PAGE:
On Mon, Jan 29, 2018 at 5:50 PM, <josef.pktd@gmail.com> wrote:

On Mon, Jan 29, 2018 at 4:11 PM, Allan Haldane <allanhaldane@gmail.com> wrote:
On 01/29/2018 04:02 PM, josef.pktd@gmail.com wrote:
> On Mon, Jan 29, 2018 at 3:44 PM, Benjamin Root <ben.v.root@gmail.com
> <mailto:ben.v.root@gmail.com>> wrote:
>     I <3 structured arrays. I love the fact that I can access data by
>     row and then by fieldname, or vice versa. There are times when I
>     need to pass just a column into a function, and there are times when
>     I need to process things row by row. Yes, pandas is nice if you want
>     the specialized indexing features, but it becomes a bear to deal
>     with if all you want is normal indexing, or even the ability to
>     easily loop over the dataset.
> I don't think there is a doubt that structured arrays, arrays with
> structured dtypes, are a useful container. The question is whether they
> should be more or the foundation for more.
> For example, computing a mean, or reduce operation, over numeric element
> ("columns"). Before padded views it was possible to index by selecting
> the relevant "columns" and view them as standard array. With padded
> views that breaks and AFAICS, there is no way in numpy 1.14.0 to compute
> a mean of some "columns". (I don't have numpy 1.14 to try or find a
> workaround, like maybe looping over all relevant columns.)
> Josef

Just to clarify, structured types have always had padding bytes, that
isn't new.

What *is* new (which we are pushing to 1.15, I think) is that it may be
somewhat more common to end up with padding than before, and only if you
are specifically using multi-field indexing, which is a fairly
specialized case.

I think recfunctions already account properly for padding bytes. Except
for the bug in #8100, which we will fix, padding-bytes in recarrays are
more or less invisible to a non-expert who only cares about
dataframe-like behavior.

In other words, padding is no obstacle at all to computing a mean over a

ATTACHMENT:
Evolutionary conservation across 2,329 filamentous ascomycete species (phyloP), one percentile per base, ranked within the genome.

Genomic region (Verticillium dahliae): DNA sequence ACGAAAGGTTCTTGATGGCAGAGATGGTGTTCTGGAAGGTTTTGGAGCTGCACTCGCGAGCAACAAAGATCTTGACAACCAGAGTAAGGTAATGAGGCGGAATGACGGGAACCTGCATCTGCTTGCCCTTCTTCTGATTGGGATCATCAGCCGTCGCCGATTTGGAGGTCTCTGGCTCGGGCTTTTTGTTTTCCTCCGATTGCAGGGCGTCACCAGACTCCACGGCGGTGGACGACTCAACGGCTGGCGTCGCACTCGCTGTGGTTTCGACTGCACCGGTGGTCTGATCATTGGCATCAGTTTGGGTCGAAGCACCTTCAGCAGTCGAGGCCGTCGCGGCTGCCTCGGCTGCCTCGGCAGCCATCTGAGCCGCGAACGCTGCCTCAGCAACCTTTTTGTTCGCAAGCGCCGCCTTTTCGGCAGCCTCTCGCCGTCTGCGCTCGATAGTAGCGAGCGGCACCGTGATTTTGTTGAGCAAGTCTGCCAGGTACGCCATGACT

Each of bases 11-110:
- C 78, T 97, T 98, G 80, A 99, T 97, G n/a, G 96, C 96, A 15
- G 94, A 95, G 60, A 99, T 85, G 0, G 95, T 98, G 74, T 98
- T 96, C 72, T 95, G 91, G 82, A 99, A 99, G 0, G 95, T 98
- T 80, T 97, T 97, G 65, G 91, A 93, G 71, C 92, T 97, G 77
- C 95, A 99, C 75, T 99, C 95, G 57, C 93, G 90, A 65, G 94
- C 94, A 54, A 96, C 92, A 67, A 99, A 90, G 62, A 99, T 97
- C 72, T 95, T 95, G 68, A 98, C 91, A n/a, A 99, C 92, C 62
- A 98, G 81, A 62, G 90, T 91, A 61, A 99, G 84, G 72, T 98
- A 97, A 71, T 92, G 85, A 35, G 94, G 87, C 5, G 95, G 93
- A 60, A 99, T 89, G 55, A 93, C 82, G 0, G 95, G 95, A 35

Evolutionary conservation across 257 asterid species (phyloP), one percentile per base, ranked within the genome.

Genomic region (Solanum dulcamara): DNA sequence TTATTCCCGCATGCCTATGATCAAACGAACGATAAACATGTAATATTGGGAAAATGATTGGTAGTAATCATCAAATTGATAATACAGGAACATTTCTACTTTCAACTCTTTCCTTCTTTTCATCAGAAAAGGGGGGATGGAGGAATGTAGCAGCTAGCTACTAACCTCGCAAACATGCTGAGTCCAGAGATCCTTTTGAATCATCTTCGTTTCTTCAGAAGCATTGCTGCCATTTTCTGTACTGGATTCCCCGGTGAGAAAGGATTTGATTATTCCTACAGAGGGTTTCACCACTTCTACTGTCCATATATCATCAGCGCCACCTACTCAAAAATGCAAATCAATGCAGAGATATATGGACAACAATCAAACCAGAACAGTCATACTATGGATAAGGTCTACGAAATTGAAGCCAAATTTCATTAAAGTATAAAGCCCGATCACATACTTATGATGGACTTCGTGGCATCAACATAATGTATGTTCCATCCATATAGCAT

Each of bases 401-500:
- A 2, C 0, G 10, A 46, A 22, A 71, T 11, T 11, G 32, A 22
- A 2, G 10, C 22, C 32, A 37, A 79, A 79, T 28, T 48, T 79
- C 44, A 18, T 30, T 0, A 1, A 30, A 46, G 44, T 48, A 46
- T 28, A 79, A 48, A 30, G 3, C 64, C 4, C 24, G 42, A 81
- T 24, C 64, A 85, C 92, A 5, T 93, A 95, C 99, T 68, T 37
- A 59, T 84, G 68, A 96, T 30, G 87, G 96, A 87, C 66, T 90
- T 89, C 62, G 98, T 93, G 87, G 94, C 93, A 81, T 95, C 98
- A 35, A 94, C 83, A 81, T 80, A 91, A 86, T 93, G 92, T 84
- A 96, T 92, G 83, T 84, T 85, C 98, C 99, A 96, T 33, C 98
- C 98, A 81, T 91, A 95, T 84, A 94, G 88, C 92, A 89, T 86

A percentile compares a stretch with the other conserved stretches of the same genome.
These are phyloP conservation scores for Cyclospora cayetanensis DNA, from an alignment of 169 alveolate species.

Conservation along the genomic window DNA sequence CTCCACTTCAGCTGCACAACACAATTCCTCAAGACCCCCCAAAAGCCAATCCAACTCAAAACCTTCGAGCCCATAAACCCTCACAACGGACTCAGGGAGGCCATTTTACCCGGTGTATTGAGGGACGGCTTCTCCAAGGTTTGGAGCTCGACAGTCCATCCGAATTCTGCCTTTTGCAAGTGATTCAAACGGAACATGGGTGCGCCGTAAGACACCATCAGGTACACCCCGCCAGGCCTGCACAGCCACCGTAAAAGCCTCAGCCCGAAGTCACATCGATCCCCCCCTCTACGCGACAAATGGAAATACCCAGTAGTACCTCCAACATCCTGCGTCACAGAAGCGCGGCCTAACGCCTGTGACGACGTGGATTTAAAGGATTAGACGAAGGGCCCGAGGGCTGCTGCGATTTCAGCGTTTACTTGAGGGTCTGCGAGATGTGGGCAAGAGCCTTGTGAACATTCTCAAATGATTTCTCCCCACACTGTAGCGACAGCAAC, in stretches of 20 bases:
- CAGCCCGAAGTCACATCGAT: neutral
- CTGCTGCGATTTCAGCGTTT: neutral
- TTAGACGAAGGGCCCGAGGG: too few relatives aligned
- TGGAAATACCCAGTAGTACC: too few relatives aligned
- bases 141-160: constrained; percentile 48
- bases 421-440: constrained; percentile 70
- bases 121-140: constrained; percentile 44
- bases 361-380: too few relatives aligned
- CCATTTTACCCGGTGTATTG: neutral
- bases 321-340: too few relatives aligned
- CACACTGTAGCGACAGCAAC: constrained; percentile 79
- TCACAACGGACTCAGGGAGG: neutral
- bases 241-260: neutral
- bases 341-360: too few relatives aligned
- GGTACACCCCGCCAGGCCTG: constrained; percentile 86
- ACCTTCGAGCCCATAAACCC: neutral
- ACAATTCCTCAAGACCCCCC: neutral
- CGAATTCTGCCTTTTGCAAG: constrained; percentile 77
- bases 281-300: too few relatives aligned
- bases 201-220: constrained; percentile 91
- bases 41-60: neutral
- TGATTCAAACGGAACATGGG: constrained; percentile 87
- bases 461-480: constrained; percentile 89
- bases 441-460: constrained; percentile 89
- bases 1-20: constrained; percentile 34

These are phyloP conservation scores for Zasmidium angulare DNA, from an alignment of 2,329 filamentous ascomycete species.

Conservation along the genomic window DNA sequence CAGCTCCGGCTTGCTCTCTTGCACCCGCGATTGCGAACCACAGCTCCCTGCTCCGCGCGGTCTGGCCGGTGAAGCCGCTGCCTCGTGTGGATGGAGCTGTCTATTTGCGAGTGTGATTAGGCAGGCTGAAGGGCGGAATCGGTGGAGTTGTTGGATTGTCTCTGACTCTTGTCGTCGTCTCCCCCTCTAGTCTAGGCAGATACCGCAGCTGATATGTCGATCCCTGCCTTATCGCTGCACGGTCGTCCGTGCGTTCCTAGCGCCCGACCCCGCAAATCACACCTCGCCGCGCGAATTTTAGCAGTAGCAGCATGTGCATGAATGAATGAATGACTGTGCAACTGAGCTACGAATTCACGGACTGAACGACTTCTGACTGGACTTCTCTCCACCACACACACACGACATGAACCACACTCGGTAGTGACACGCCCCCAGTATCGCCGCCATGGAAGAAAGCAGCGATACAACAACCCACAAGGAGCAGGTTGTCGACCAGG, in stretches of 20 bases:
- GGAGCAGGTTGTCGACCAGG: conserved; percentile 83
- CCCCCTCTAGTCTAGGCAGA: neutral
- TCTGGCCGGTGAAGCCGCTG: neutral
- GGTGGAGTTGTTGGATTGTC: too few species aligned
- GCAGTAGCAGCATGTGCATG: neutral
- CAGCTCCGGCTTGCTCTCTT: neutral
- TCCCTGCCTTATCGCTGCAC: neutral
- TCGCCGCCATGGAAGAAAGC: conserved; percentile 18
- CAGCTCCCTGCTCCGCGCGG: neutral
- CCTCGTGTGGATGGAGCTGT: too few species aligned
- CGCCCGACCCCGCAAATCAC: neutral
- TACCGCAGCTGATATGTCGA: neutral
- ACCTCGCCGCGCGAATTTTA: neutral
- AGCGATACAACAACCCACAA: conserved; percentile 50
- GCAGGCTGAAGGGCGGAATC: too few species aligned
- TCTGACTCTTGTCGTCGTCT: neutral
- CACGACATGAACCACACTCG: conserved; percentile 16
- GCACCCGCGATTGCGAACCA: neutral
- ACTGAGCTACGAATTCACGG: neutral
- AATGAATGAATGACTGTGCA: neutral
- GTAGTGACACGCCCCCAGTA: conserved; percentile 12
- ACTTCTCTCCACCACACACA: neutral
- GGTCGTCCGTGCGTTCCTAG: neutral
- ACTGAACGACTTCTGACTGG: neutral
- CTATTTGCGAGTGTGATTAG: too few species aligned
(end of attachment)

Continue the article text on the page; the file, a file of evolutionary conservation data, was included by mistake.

column, and single-field indexes in 1.15 behave identically as before.
The only thing that will change in 1.15 is multi-field indexing, and it
has never been possible to compute a mean (or any binary operation) on
multiple fields.

from the example in the other thread
a[['b', 'c']].view(('f8', 2)).mean(0)

(from the statsmodels usecase:
read csv with genfromtext to get recarray or structured array
select/index the numeric columns
view them as standard array
do whatever we can do with standard numpy  arrays

Or, to phrase it as a question:

How do we get a standard array with homogeneous dtype from the corresponding elements of a structured dtype in numpy 1.14.0?





>     Cheers!
>     Ben Root
>     On Mon, Jan 29, 2018 at 3:24 PM, <josef.pktd@gmail.com
>     <mailto:josef.pktd@gmail.com>> wrote:
>         On Mon, Jan 29, 2018 at 2:55 PM, Stefan van der Walt
>         <stefanv@berkeley.edu <mailto:stefanv@berkeley.edu>> wrote:
>             On Mon, 29 Jan 2018 14:10:56 -0500, josef.pktd@gmail.com
>             <mailto:josef.pktd@gmail.com> wrote:
>                 Given that there is pandas, xarray, dask and more, numpy
>                 could as well drop
>                 any pretense of supporting dataframe_likes. Or, adjust
>                 the recfunctions so
>                 we can still work dataframe_like with structured
>                 dtypes/recarrays/recfunctions.
>             I haven't been following the duckarray discussion carefully,
>             but could
>             this be an opportunity for a dataframe protocol, so that we
>             can have
>             libraries ingest structured arrays, record arrays, pandas
>             dataframes,
>             etc. without too much specialized code?
>         AFAIU while not being in the data handling area, pandas defines
>         the interface and other libraries provide pandas compatible
>         interfaces or implementations.
>         statsmodels currently still has recarray support and usage. In
>         some interfaces we support pandas, recarrays and plain arrays,
>         or anything where asarray works correctly.
>         But recarrays became messy to support, one rewrite of some
>         functions last year converts recarrays to pandas, does the
>         manipulation and then converts back to recarrays.
>         Also we need to adjust our recarray usage with new numpy
>         versions. But there is no real benefit because I doubt that
>         statsmodels still has any recarray/structured dtype users. So,
>         we only have to remove our own uses in the datasets and unit tests.
>         Josef
>             Stéfan
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